This next story is a little like the first. A ship came to the port of Tulear willing to trade some of their goods and merchandise. On the ships were the bichon dogs that caught rats or entertained the sailors by jumping and dancing on their hind legs. Once the ship had docked, the crew began trading their goods with the residents of Madagascar. On this day a member of the Merina tribe the Madagascar royalty happened to be at the port looking to trade some goods when he saw what is thought to have been bichons dancing and entertaining the crew and passengers. Astonished by the little dog’s abilities and intelligence, the man offered a large amount of goods worth a great deal of money for these dogs. Once again in time the bichons mated with the local terriers and the Coton de Tulear was born.
The next story of the Cotons origin is the most probable. When French settlers came to Madagascar they brought with them again what is thought to be the bichon, the bichons mated with the other local terriers and the Coton was born.
The last story is the least believable, when French troops came to the island to fight the merina tribe for the rule of the island, the French troops brought with them bichon dogs. Once again these dogs mated with the local terriers and the Coton emerged from the reunion. This explanation is quite odd, because normally the French troops didn't travel with dogs especially bichons, but the bichons could have been on board the ships, which the troops travelled on.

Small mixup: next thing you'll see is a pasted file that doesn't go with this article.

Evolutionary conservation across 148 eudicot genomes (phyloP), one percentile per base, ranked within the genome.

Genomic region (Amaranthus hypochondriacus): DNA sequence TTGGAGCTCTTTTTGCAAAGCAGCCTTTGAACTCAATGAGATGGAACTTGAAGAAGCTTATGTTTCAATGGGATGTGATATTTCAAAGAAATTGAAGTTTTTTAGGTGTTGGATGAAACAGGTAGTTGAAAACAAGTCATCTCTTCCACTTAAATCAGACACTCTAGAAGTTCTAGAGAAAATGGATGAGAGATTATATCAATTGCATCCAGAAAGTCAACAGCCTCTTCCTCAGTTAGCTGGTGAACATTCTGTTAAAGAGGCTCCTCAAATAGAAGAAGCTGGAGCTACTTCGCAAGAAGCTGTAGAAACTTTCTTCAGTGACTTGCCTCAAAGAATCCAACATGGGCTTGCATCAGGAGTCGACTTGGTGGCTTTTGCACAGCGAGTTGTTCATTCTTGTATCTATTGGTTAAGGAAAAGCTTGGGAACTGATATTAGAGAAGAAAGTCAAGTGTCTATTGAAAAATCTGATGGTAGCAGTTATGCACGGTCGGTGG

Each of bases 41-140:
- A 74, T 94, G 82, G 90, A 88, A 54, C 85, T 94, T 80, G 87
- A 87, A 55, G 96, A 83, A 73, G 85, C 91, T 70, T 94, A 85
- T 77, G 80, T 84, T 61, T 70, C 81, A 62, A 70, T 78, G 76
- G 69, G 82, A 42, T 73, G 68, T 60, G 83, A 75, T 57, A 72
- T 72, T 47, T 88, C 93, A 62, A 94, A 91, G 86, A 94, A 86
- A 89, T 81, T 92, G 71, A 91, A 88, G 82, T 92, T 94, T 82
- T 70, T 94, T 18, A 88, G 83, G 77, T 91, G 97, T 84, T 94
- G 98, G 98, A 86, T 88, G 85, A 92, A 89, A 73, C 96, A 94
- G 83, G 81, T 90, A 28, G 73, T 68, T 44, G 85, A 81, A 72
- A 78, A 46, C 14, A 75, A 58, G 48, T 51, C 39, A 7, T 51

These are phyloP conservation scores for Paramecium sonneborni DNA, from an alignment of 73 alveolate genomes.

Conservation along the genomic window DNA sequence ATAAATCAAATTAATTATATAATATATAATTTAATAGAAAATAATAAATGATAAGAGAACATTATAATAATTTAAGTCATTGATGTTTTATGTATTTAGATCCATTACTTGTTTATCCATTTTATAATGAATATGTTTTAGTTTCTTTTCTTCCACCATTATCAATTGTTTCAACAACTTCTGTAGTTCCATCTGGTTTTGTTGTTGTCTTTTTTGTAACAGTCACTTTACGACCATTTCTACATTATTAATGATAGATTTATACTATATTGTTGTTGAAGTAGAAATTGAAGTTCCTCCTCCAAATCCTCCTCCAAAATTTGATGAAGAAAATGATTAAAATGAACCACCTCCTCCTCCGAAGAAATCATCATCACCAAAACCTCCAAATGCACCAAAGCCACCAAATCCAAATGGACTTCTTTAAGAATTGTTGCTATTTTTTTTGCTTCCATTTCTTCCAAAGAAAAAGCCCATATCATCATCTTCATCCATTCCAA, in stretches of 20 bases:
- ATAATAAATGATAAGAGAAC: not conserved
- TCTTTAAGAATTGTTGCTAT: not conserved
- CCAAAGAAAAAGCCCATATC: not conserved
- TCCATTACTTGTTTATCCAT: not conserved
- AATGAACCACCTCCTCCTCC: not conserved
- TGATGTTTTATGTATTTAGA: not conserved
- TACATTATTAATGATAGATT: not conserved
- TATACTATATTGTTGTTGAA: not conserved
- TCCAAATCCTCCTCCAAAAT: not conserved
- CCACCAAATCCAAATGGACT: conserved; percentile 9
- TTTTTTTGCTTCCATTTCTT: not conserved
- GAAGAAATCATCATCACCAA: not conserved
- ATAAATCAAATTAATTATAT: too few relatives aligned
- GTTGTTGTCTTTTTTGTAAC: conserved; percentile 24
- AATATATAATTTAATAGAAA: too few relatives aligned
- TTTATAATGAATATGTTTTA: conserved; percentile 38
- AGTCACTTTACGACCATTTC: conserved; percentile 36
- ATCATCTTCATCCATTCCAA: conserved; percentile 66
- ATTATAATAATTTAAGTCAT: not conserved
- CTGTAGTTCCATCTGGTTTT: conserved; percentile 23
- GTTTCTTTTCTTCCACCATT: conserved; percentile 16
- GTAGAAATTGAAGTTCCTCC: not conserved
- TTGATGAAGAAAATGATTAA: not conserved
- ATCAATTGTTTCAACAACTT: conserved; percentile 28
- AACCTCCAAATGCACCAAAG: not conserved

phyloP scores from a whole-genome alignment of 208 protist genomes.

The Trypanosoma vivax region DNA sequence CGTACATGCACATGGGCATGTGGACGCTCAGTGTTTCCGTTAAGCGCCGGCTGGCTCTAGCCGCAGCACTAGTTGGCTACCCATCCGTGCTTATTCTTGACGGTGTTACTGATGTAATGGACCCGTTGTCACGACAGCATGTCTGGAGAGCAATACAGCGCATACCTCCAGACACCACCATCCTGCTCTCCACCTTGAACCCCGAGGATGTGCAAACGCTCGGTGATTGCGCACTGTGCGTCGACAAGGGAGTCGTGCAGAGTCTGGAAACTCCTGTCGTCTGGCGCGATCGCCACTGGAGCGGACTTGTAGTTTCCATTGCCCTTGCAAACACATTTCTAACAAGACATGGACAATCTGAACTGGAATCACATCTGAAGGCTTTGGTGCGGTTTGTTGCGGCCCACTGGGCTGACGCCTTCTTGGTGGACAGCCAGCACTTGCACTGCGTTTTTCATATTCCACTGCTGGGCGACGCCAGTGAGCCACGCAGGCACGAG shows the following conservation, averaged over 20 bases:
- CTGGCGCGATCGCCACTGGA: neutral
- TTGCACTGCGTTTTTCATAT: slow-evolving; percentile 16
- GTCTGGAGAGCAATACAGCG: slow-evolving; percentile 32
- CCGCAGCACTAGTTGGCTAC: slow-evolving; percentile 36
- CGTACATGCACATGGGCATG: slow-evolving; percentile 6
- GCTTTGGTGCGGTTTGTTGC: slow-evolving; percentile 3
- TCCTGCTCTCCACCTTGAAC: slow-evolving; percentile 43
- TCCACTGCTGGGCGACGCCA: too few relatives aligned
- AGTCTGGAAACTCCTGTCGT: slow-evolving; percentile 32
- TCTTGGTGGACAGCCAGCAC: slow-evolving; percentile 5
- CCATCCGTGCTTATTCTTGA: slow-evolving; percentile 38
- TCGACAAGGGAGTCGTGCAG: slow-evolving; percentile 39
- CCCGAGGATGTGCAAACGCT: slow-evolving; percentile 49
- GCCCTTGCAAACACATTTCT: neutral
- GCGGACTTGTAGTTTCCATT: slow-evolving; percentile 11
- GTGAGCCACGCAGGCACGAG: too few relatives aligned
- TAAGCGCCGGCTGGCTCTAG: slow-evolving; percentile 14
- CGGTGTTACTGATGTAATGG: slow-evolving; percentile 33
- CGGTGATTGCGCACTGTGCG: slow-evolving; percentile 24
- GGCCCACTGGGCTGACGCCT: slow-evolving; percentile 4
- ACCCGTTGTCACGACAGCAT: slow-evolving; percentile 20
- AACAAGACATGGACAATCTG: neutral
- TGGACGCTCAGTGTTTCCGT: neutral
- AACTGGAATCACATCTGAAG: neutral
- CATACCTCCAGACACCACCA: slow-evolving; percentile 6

Whichever story is true about the Cotons origin; they still were clever enough to out smarted wild animals and were once again caught and domesticated again.
The first Cotons known to have left the island were thought to be taken to France before the Second World War. A French man allegedly helped the royalty of Madagascar and was paid Cotons, which was said to be a great honour.
Then later the French colonists also became owners of Cotons and paid a great deal of money to buy and take this very rare breed to Europe in the 1970 for breeding. So many Cotons left the island in the 70's it is said that the breed in Madagascar nearly died out, and the ones left began breeding with terriers and other breeds on the island changing the Cotons apperance once again from the dogs taken from the island. Coton de Tulears were recognised as a breed in Madagascar by the Malagasy Kennel Club in 1968 and in 1971 the Coton de Tulear was recognised as a rare and pure breed by the Federation Cynologique International (FCI). U'Rick was the first Coton to be registered by the FCI in 1972, however its possibly James (picture below in 1976) who is anscestor and in so many Cotons pedigrees to this day as the most recognised Coton
To this day the Coton is still a rare and desirable breed and still cost a great deal of money. The Coton de Tulears are still a very healthy and long lived breed.
Coton de Tulear – The comprehensive Owners guide by Wolfgang Korr
Les Coton de Tulear d’lvandry (Cathering Cellier doughter of M Coudre)
The official Coton de Tulear Book by Robert Jay Russel
Cotons World by Eli del Luca
The Natural History of Madagascar by Steve M Goodman & Jonathan P Benstead
A history of Madagascar by Mervyn Brow
Customs & Habitats of the Merina tribe of Madagascar by Kari Mason